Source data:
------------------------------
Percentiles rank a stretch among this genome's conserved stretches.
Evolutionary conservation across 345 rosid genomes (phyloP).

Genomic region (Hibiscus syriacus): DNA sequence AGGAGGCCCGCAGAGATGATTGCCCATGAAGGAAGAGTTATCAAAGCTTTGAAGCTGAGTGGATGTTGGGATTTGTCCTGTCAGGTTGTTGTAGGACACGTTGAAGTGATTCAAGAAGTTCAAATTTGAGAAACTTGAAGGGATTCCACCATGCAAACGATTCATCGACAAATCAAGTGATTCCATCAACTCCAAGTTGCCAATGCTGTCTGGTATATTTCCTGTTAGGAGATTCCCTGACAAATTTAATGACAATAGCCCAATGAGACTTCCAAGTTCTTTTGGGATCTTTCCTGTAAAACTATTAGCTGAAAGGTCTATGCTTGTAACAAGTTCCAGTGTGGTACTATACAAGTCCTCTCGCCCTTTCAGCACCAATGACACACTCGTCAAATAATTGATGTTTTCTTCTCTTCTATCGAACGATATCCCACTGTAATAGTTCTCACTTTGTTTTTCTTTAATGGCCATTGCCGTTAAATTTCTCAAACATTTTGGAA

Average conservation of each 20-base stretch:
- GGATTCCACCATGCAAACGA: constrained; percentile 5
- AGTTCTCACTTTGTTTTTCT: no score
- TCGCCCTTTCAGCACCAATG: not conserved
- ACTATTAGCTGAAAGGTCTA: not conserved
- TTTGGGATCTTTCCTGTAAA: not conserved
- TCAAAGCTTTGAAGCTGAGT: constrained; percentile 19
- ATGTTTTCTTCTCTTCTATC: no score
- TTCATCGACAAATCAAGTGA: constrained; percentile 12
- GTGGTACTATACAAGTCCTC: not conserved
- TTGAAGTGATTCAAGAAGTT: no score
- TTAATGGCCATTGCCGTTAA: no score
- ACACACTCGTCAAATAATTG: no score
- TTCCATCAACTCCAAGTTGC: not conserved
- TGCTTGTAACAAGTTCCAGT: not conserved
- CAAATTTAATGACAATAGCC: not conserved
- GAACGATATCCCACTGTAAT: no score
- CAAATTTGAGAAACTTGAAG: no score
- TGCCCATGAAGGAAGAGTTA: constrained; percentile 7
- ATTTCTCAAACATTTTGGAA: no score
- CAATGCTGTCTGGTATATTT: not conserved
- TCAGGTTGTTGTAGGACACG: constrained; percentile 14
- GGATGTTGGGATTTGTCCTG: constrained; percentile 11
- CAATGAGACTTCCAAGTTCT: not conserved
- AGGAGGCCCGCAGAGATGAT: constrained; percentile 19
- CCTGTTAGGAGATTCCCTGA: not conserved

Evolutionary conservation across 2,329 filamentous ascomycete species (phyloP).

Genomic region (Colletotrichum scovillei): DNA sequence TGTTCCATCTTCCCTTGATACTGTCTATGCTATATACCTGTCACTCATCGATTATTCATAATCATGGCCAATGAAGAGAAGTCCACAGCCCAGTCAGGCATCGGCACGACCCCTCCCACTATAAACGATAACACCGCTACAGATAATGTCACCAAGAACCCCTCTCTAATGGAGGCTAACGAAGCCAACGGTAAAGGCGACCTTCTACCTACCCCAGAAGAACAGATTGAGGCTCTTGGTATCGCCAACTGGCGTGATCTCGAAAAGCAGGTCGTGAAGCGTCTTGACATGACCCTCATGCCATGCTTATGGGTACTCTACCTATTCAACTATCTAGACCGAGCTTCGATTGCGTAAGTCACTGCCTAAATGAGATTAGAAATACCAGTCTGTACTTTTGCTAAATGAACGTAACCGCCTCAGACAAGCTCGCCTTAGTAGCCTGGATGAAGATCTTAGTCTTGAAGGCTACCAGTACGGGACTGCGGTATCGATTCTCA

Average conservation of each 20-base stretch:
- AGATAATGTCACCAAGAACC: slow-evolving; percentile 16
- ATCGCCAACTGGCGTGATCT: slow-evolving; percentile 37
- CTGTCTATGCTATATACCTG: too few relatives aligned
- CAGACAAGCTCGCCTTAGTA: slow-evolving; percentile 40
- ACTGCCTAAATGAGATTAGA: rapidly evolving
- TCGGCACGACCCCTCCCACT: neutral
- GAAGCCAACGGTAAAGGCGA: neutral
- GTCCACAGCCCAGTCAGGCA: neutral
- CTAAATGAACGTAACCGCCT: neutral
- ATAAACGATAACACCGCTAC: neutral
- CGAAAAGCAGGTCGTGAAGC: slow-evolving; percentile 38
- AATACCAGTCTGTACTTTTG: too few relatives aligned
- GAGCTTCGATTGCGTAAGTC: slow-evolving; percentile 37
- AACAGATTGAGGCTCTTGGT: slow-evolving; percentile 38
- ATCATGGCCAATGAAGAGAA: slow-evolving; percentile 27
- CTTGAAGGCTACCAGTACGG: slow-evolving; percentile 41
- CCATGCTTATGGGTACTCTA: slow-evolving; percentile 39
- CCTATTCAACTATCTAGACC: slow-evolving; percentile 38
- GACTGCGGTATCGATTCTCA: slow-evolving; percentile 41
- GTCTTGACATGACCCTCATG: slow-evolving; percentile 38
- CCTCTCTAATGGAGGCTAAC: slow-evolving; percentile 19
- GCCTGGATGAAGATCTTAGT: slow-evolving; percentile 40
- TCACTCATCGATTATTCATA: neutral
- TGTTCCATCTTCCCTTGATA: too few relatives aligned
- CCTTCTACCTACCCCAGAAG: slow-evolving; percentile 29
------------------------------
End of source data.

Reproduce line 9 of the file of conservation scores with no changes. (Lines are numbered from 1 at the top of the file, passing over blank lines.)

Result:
- TTTGGGATCTTTCCTGTAAA: not conserved